The Battle to Stay Informed With Big News

By Michael Reis

Where does a young person, whose brain is accustomed to being stimulated at every opportunity, go to find information relating to hot-button issues? I’m trying to stay informed—I think it’s the only way to really battle the ignorance which plagues our generation and gives all of us a bad name. But with the upcoming presidential elections, the headlines of terror attacks, and the social issues which have brought the United States to a more progressive mindset, it’s almost as tempting to read a six-word headline and feel informed as it is to break my diet for the one remaining slice of delicious pizza sitting useless in the box next to me. 

Despite my best attempts and sincerest interests in political matters, I get bored to death watching the old, white, news anchors of Fox News, ABC, and CNBC. These people get all dolled up, sit in front of a camera, and manipulate my brain to make me feel afraid or angry about the world around me. I turn to the out-dated, out-moded, newspaper for answers and find my hands stained black; a mark of my failure to efficiently gather real information about important issues. 

Twitter, Facebook, BuzzFeed, YouTube, and a select few online news sources if the journalist is talented enough to keep my attention—these forums for self-enlightenment are excellent. They’re instant, relevant to my interests, and the content creators of these websites are accustomed to dealing with very short attention spans like mine. More appealing to me, is that the information is contestable by each and every reader. All a person has to do is scan through the comments section beneath the post and they’ll instantly be greeted with reactions and fact-checkers of all backgrounds and ages. It’s the perfect cross-section of global society needed to provide one with up-to-date information regarding global headlines. Then why am I so damn uninformed?

Is it sad that I don’t know who the secretary of defense is, but I know to point at somebody’s feet and yell, “WHAT ARE THOSE?!” every time I see a pair of Crocs? I don’t know where Bernie Sanders stands on immigration reform, but I know what Jake from State Farm is wearing. I’ll be damned if I miss a single episode of Modern Family but I couldn’t care less if I miss one of the debates between people who want to lead the country I live in. Why?

At first diagnosis, I looked to myself for the cure. I thought maybe I just wasn’t trying hard enough, that people who were political or who cared about social issues were just super passionate and that I didn’t have that drive. I thought also that maybe I was just too stupid to understand the things that everybody around me debated vehemently. Then, when I actually put my best effort forth and started researching issues, I found that an alarming portion of who I was friends with had no idea what they were talking about either.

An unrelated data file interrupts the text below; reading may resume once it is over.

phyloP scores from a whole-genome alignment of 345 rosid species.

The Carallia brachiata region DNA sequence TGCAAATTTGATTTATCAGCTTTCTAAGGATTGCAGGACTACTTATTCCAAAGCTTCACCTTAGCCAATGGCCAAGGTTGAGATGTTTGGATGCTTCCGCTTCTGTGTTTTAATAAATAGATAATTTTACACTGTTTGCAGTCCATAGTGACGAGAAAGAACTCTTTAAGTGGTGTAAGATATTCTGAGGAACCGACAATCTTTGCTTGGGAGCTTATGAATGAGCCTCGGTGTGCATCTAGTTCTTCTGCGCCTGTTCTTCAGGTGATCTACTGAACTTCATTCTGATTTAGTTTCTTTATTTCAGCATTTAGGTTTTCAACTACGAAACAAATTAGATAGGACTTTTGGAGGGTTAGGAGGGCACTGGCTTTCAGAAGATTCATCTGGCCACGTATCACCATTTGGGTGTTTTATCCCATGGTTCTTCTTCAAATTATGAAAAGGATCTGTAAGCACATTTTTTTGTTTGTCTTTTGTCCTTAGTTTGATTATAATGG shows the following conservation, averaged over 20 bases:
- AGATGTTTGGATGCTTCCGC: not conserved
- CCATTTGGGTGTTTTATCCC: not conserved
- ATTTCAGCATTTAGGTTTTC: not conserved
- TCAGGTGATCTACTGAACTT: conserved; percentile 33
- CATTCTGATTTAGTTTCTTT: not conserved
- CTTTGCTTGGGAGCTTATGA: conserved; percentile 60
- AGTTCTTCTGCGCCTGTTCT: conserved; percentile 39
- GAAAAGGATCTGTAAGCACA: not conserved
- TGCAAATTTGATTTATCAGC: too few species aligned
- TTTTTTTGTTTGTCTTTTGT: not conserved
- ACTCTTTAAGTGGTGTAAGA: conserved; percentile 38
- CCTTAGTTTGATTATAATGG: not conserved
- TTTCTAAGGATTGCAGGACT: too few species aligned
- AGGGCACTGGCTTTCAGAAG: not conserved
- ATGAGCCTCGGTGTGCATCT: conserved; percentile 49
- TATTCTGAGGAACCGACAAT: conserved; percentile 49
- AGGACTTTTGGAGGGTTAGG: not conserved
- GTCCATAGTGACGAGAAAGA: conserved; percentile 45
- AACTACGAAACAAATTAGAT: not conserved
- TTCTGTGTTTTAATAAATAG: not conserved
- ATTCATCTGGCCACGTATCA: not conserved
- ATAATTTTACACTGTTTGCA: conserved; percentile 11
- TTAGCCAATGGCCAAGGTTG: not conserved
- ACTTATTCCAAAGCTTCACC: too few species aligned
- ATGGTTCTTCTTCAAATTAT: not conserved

The truth is, this isn’t a problem with our generation, it’s the stubbornness and greed of the generation before us that led to this point. Big News doesn’t give a single shit about you or me. All they care about is money, and if they can make you feel worried enough to buy their papers or watch their shows, then they’ll make money and be happy. But that’s not enough for them, because there are plenty of issues in our world right now that should make you worried, they want it to be easy too. It’s easy to say Bernie Sanders wants to make college free, or Donald Trump hates Mexicans, and it’s easy to find “experts” to comment on those statements, it’s not easy to educate an extremely demanding and fiendishly intelligent generation of young people on global discourse.

This is a toxic battle of ideas which leads straight to a scene out of Aldous Huxley’s “A Brave New World,” and it doesn’t have to be this way. As twenty-somethings, we can’t help the way we learn about issues, but these big news companies can certainly adjust the way they distribute information. I’m not saying that the world should cater to us, or that we’re somehow entitled as a generation to special treatment, but you’d think that our parents’ generation would do anything they could to help us succeed. To quote GI Joe, “Knowing is half the battle”—and unfortunately, we’re being disarmed.


About Michael

michael reisMichael is one of those dorks who loves to play chess and will quote Voltaire and Darth Vader in the same sentence with the same level of conviction. He’s easily excitable, passionately accepting, and really wishes that random passersby would let him hug them without notice or acquaintance. He’s a bit quirky, but has a serious side when it comes to politics and religion. Michael also loves to eat.

View Comment (1)
  • I wonder how the author feels about online news journals and magazines. I tend to take the fluffier sites like AtlanticWire and Huffpost with a grain of salt, but still read them along with independent journals like Mother Jones and The Independent which are not owned by media conglomerates. Also I heart NPR 4evs

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